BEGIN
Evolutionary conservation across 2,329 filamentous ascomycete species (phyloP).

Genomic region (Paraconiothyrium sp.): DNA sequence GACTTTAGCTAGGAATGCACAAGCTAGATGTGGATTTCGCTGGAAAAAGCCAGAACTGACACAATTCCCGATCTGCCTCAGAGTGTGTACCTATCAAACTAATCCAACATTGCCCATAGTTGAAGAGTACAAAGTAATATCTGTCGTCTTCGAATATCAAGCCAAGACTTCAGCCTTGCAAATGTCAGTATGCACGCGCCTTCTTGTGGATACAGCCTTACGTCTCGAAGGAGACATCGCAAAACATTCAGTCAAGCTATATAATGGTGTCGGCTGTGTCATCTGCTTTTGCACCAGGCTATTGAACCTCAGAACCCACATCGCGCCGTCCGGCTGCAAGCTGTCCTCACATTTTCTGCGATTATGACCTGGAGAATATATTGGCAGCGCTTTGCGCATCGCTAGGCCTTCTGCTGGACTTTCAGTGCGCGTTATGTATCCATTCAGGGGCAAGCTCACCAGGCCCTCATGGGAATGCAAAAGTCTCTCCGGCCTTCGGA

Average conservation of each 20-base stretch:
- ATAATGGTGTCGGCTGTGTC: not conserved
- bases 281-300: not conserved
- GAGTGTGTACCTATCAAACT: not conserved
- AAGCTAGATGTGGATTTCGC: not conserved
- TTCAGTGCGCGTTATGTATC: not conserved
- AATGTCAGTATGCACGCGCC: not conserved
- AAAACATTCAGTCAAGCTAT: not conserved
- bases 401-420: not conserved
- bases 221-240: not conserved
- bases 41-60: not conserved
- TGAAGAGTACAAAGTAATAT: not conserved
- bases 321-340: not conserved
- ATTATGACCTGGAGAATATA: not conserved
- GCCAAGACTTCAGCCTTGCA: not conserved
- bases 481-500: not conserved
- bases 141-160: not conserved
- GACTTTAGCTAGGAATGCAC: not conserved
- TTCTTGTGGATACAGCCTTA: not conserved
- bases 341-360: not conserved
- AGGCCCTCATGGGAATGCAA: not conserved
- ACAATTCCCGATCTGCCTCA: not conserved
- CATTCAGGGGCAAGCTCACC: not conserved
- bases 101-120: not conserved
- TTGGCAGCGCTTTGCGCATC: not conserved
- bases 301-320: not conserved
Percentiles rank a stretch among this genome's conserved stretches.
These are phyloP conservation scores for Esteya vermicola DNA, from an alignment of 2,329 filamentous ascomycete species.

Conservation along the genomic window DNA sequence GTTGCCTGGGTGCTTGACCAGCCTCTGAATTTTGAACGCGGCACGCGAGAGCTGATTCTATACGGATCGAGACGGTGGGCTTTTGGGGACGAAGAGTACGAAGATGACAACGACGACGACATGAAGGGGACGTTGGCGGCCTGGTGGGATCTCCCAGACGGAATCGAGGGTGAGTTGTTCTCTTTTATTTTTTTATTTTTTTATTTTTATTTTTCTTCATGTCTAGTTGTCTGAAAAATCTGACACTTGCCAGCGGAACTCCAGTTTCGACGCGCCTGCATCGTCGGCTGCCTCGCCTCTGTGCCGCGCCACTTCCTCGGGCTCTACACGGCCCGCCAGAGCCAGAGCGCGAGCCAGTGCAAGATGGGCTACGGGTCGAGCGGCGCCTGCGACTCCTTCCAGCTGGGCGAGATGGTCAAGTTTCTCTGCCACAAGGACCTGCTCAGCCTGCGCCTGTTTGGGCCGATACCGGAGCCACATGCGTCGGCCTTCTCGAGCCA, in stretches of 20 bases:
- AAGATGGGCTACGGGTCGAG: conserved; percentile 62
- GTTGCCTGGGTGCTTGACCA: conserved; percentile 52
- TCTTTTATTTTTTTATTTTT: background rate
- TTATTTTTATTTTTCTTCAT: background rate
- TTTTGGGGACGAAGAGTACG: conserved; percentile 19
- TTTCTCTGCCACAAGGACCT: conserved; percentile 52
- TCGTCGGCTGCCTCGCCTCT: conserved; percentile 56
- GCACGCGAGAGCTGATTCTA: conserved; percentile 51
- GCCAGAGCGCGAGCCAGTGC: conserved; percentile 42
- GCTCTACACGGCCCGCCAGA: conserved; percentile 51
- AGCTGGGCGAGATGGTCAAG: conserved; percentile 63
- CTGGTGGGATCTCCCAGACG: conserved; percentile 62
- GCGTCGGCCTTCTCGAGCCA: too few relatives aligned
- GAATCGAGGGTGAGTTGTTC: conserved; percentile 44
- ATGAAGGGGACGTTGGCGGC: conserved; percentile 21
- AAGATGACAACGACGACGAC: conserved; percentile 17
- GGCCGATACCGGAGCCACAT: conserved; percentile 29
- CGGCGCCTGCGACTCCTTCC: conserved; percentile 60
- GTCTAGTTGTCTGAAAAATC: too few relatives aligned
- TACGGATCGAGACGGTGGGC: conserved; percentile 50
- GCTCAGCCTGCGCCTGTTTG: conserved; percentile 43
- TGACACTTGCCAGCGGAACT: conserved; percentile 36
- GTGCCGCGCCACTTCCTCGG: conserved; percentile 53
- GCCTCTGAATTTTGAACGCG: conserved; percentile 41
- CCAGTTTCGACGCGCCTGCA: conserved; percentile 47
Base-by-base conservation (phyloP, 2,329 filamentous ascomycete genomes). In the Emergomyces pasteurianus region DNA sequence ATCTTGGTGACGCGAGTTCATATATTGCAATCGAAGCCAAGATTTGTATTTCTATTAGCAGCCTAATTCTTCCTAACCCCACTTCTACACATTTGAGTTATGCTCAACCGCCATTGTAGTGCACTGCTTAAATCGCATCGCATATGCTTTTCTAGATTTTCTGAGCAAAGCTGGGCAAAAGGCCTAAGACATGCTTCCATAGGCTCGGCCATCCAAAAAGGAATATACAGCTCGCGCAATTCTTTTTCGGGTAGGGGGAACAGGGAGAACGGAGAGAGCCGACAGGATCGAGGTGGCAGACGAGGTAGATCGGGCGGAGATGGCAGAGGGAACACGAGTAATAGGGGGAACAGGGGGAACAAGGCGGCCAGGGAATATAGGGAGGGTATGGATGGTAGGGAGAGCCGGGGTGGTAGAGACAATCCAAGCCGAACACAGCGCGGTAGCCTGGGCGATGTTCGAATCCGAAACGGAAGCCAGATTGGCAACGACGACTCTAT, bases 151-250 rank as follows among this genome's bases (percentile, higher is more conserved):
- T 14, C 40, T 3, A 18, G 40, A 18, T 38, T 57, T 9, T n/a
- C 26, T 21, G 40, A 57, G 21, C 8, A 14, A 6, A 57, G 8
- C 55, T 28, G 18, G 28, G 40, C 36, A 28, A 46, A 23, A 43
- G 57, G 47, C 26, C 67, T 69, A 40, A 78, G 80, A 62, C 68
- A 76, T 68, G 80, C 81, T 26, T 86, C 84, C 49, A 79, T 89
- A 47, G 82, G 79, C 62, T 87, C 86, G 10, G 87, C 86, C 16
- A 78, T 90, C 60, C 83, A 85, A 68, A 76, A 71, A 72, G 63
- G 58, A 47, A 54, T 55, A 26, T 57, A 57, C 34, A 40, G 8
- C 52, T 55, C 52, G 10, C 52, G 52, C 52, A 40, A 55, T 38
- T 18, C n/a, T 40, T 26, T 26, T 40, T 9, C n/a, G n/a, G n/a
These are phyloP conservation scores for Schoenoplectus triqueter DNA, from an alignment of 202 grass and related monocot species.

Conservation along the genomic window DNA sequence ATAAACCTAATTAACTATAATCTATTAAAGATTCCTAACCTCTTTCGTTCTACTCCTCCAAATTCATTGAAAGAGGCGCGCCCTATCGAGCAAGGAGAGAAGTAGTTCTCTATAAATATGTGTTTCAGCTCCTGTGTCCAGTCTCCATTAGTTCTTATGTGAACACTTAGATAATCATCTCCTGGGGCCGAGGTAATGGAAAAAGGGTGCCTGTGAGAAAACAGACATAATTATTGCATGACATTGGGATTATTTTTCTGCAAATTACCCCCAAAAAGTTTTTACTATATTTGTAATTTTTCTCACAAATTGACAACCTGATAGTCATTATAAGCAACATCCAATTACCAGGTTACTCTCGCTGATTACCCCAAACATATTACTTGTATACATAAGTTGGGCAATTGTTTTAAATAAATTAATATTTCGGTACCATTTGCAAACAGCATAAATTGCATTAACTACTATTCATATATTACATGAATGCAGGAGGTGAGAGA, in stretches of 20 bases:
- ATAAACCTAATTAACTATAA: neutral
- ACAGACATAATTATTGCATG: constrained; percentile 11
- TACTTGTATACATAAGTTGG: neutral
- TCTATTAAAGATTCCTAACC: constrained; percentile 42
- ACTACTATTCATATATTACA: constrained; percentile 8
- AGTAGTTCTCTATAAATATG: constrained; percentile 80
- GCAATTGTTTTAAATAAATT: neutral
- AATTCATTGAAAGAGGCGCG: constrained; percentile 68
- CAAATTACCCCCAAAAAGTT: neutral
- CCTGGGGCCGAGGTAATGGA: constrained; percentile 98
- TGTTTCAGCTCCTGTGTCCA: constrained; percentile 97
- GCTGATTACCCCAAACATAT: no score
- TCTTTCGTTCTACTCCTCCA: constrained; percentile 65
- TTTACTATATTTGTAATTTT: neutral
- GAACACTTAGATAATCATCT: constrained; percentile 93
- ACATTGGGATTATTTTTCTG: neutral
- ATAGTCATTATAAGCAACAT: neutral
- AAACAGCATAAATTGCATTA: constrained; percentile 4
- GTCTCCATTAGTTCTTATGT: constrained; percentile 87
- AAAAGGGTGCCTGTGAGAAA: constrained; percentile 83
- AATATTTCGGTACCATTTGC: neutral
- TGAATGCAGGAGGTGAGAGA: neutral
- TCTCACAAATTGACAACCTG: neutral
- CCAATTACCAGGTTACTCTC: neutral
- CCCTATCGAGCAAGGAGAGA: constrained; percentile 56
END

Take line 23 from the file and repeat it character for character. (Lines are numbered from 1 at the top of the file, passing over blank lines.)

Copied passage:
- AGGCCCTCATGGGAATGCAA: not conserved